view current print edition




Weather to impact Sweet Onion Trading

Barry Rogers, president and chief executive officer of Melbourne, FL-based Sweet Onion Trading Co., expects that the volume of Peruvian onions he will be importing will be down this season. “There was a colder-than-normal winter in parts of Peru, and some feel it may have affected the yield,” he told The Produce News on Aug. 9.

Peruvian imports are a part of the company’s overall sweet onion program. Sweet Onion Trading brought its first load into the United States in October, 2002. Today, the company works with six growers in Peru. “We have multiple growers to ensure no interruptions in volume and quality,” Mr. Rogers stated.

Acreage in production has remained relatively stable, but Mr. Rogers said that he expects per-acre yield to be down. “It is still too early to say about quality,” he went on to say, adding that he expects the profile will be heavy to small jumbos.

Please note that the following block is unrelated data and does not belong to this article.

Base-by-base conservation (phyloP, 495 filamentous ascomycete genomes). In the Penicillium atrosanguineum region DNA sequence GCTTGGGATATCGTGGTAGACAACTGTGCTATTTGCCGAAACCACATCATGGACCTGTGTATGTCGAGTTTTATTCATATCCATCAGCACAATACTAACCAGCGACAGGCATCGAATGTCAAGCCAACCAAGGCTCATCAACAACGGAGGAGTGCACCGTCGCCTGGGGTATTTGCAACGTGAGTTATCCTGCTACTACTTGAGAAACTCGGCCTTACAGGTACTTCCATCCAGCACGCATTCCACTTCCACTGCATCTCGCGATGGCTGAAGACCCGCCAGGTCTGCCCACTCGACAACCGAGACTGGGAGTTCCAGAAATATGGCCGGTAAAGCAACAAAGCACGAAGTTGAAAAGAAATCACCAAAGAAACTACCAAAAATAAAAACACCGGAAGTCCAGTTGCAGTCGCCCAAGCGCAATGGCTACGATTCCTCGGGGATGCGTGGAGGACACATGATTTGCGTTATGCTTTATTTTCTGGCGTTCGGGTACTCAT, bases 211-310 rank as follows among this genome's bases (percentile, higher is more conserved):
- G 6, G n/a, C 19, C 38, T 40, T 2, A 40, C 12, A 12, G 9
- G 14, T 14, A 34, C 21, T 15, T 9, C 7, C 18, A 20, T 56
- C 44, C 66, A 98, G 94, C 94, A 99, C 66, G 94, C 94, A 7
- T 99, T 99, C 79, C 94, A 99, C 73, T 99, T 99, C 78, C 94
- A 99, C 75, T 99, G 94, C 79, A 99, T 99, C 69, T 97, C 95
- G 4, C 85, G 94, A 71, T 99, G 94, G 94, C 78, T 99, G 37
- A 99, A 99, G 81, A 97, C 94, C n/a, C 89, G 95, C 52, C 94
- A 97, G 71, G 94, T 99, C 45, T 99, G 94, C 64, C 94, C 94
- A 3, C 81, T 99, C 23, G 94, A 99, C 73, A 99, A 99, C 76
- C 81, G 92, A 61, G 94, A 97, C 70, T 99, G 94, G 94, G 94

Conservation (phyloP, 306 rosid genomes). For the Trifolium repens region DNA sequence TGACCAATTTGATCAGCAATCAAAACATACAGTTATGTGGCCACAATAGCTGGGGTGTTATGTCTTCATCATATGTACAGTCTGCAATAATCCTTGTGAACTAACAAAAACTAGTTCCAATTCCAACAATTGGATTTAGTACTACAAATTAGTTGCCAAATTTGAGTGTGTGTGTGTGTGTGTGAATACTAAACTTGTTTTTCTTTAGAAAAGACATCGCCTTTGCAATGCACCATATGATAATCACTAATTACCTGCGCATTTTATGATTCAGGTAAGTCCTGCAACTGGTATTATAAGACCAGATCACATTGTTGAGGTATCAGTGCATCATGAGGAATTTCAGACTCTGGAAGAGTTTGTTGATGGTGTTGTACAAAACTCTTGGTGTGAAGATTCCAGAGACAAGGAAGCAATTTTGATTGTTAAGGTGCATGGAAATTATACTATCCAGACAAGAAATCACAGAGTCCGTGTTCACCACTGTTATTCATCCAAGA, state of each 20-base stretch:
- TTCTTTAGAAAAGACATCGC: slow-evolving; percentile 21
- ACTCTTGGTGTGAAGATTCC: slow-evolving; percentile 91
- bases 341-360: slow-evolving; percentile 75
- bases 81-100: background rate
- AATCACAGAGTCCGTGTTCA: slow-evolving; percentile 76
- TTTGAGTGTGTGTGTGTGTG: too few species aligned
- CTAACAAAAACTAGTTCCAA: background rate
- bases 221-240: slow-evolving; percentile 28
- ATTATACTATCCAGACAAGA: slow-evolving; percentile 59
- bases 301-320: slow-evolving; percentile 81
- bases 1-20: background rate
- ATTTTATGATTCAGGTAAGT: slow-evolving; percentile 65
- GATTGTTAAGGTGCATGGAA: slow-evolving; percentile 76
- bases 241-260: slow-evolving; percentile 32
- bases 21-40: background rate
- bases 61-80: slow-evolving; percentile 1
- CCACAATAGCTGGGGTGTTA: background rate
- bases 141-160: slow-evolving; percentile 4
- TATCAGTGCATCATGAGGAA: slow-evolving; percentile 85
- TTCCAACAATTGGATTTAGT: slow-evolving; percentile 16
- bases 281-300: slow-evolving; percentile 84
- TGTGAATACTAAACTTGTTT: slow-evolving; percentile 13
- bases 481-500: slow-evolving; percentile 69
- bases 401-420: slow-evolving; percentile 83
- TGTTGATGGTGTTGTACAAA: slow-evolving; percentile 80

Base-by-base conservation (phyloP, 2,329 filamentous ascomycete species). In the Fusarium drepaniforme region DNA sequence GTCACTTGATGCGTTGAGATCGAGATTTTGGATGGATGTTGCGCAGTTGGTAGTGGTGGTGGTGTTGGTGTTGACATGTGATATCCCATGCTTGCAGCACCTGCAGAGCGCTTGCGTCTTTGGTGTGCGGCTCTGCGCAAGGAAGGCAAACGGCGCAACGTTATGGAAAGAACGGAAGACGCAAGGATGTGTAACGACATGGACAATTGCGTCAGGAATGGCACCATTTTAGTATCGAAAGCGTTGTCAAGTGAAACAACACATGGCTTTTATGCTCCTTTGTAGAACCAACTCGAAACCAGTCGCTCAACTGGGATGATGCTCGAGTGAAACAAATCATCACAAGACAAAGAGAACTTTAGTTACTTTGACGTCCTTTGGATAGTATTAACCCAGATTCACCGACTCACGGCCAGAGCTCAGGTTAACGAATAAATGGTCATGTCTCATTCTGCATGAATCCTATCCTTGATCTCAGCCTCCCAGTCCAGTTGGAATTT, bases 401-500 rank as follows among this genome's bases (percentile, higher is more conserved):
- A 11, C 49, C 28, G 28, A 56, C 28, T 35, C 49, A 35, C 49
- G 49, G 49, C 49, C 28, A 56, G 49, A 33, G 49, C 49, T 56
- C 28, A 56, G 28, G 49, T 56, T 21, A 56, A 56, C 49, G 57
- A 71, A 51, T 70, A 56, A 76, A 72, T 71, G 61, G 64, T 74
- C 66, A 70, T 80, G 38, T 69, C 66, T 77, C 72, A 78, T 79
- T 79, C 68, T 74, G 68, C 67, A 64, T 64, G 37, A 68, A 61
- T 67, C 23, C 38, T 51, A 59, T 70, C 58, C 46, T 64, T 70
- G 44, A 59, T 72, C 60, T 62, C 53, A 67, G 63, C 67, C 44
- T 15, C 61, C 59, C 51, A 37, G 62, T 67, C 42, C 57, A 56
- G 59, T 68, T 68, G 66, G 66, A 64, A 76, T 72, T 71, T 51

The import season is rapidly approaching. “We begin Peru in September and end about January 15,” he stated. “We always try and overlap with our other crops, like our Nevada and Mexico crops. We also import from Chile from January to April and Mexico from February to May.”

Peruvian onions that are loaded at the Port of Callao in Lima, Peru, are shipped to the ports of Miami; Charleston, SC; and Port Everglades, FL.

Onions are marketed under the “Sunbrero,” “Longboard” and “Treasure Trader” labels. “We sell sweet onions mostly to retail and wholesale stores,” Mr. Rogers noted.

Sweet onions continue to gain in popularity in the marketplace. As a result, Mr. Rogers said that it is important to deliver on product guarantees. “How can shoppers know if the sweet onions in their market will be sweet?” he asked. “All our sweet onions are tested and [labeled] ‘Certified Sweet’ by National Onion Labs.” NOL is headquartered in Collins, GA, and provides its clients with crop management and testing services.